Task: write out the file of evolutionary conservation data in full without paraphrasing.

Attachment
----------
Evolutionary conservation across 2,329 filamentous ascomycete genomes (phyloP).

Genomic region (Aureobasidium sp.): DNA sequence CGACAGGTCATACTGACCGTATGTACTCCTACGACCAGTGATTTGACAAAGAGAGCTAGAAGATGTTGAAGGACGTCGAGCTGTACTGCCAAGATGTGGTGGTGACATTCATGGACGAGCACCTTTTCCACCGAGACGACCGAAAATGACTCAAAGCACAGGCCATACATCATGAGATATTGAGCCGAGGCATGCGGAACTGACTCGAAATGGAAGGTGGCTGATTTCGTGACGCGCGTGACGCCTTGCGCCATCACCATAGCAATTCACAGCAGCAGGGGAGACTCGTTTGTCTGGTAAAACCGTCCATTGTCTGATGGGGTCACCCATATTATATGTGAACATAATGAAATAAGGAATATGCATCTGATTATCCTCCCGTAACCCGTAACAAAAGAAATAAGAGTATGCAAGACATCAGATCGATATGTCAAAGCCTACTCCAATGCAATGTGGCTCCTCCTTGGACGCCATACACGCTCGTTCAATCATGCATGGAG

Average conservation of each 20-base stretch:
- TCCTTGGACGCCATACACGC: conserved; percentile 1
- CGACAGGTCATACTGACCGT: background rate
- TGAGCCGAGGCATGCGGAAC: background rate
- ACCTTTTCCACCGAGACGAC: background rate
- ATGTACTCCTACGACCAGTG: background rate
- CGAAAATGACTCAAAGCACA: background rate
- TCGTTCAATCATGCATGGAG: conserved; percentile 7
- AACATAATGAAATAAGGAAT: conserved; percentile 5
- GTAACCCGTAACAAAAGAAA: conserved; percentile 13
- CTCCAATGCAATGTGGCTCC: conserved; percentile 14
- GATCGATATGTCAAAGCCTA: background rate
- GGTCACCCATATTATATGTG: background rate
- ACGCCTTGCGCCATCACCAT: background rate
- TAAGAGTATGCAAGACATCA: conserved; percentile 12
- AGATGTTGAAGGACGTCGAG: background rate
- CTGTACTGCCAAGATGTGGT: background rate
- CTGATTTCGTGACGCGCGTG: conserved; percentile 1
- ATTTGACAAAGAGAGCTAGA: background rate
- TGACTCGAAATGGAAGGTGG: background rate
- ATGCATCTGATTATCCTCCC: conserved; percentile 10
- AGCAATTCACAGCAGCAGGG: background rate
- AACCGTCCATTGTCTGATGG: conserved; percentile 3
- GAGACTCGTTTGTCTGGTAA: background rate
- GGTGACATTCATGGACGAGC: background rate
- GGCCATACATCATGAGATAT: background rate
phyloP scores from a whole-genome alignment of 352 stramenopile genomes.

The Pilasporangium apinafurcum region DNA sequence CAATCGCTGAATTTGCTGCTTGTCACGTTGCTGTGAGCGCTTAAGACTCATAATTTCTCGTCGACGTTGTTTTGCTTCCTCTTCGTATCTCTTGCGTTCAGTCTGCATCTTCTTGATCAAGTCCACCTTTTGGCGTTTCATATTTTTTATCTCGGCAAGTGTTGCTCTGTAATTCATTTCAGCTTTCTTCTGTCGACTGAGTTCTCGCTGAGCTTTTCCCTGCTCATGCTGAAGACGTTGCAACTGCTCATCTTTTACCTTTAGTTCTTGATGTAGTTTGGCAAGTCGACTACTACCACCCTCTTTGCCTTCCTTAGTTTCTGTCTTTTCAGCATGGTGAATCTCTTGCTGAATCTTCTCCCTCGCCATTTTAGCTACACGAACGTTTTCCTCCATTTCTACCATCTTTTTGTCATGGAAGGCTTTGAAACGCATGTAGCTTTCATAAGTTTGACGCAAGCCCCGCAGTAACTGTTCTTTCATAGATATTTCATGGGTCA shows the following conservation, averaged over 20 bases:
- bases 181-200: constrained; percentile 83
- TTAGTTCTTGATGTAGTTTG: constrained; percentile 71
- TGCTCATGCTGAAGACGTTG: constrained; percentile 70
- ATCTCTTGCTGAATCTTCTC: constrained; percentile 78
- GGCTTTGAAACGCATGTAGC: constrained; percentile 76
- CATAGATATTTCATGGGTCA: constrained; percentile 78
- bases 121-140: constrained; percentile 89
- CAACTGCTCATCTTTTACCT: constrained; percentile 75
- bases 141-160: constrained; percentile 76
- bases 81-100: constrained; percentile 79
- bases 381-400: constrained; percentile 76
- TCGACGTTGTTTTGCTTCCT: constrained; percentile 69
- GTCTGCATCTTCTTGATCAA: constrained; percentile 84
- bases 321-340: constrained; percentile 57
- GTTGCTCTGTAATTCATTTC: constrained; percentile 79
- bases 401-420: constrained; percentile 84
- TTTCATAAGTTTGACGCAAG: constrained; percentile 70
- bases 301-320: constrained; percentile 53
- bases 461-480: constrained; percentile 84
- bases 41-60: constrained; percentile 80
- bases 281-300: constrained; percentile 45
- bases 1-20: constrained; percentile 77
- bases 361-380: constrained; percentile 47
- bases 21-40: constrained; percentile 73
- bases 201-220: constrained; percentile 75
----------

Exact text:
Evolutionary conservation across 2,329 filamentous ascomycete genomes (phyloP).

Genomic region (Aureobasidium sp.): DNA sequence CGACAGGTCATACTGACCGTATGTACTCCTACGACCAGTGATTTGACAAAGAGAGCTAGAAGATGTTGAAGGACGTCGAGCTGTACTGCCAAGATGTGGTGGTGACATTCATGGACGAGCACCTTTTCCACCGAGACGACCGAAAATGACTCAAAGCACAGGCCATACATCATGAGATATTGAGCCGAGGCATGCGGAACTGACTCGAAATGGAAGGTGGCTGATTTCGTGACGCGCGTGACGCCTTGCGCCATCACCATAGCAATTCACAGCAGCAGGGGAGACTCGTTTGTCTGGTAAAACCGTCCATTGTCTGATGGGGTCACCCATATTATATGTGAACATAATGAAATAAGGAATATGCATCTGATTATCCTCCCGTAACCCGTAACAAAAGAAATAAGAGTATGCAAGACATCAGATCGATATGTCAAAGCCTACTCCAATGCAATGTGGCTCCTCCTTGGACGCCATACACGCTCGTTCAATCATGCATGGAG

Average conservation of each 20-base stretch:
- TCCTTGGACGCCATACACGC: conserved; percentile 1
- CGACAGGTCATACTGACCGT: background rate
- TGAGCCGAGGCATGCGGAAC: background rate
- ACCTTTTCCACCGAGACGAC: background rate
- ATGTACTCCTACGACCAGTG: background rate
- CGAAAATGACTCAAAGCACA: background rate
- TCGTTCAATCATGCATGGAG: conserved; percentile 7
- AACATAATGAAATAAGGAAT: conserved; percentile 5
- GTAACCCGTAACAAAAGAAA: conserved; percentile 13
- CTCCAATGCAATGTGGCTCC: conserved; percentile 14
- GATCGATATGTCAAAGCCTA: background rate
- GGTCACCCATATTATATGTG: background rate
- ACGCCTTGCGCCATCACCAT: background rate
- TAAGAGTATGCAAGACATCA: conserved; percentile 12
- AGATGTTGAAGGACGTCGAG: background rate
- CTGTACTGCCAAGATGTGGT: background rate
- CTGATTTCGTGACGCGCGTG: conserved; percentile 1
- ATTTGACAAAGAGAGCTAGA: background rate
- TGACTCGAAATGGAAGGTGG: background rate
- ATGCATCTGATTATCCTCCC: conserved; percentile 10
- AGCAATTCACAGCAGCAGGG: background rate
- AACCGTCCATTGTCTGATGG: conserved; percentile 3
- GAGACTCGTTTGTCTGGTAA: background rate
- GGTGACATTCATGGACGAGC: background rate
- GGCCATACATCATGAGATAT: background rate
phyloP scores from a whole-genome alignment of 352 stramenopile genomes.

The Pilasporangium apinafurcum region DNA sequence CAATCGCTGAATTTGCTGCTTGTCACGTTGCTGTGAGCGCTTAAGACTCATAATTTCTCGTCGACGTTGTTTTGCTTCCTCTTCGTATCTCTTGCGTTCAGTCTGCATCTTCTTGATCAAGTCCACCTTTTGGCGTTTCATATTTTTTATCTCGGCAAGTGTTGCTCTGTAATTCATTTCAGCTTTCTTCTGTCGACTGAGTTCTCGCTGAGCTTTTCCCTGCTCATGCTGAAGACGTTGCAACTGCTCATCTTTTACCTTTAGTTCTTGATGTAGTTTGGCAAGTCGACTACTACCACCCTCTTTGCCTTCCTTAGTTTCTGTCTTTTCAGCATGGTGAATCTCTTGCTGAATCTTCTCCCTCGCCATTTTAGCTACACGAACGTTTTCCTCCATTTCTACCATCTTTTTGTCATGGAAGGCTTTGAAACGCATGTAGCTTTCATAAGTTTGACGCAAGCCCCGCAGTAACTGTTCTTTCATAGATATTTCATGGGTCA shows the following conservation, averaged over 20 bases:
- bases 181-200: constrained; percentile 83
- TTAGTTCTTGATGTAGTTTG: constrained; percentile 71
- TGCTCATGCTGAAGACGTTG: constrained; percentile 70
- ATCTCTTGCTGAATCTTCTC: constrained; percentile 78
- GGCTTTGAAACGCATGTAGC: constrained; percentile 76
- CATAGATATTTCATGGGTCA: constrained; percentile 78
- bases 121-140: constrained; percentile 89
- CAACTGCTCATCTTTTACCT: constrained; percentile 75
- bases 141-160: constrained; percentile 76
- bases 81-100: constrained; percentile 79
- bases 381-400: constrained; percentile 76
- TCGACGTTGTTTTGCTTCCT: constrained; percentile 69
- GTCTGCATCTTCTTGATCAA: constrained; percentile 84
- bases 321-340: constrained; percentile 57
- GTTGCTCTGTAATTCATTTC: constrained; percentile 79
- bases 401-420: constrained; percentile 84
- TTTCATAAGTTTGACGCAAG: constrained; percentile 70
- bases 301-320: constrained; percentile 53
- bases 461-480: constrained; percentile 84
- bases 41-60: constrained; percentile 80
- bases 281-300: constrained; percentile 45
- bases 1-20: constrained; percentile 77
- bases 361-380: constrained; percentile 47
- bases 21-40: constrained; percentile 73
- bases 201-220: constrained; percentile 75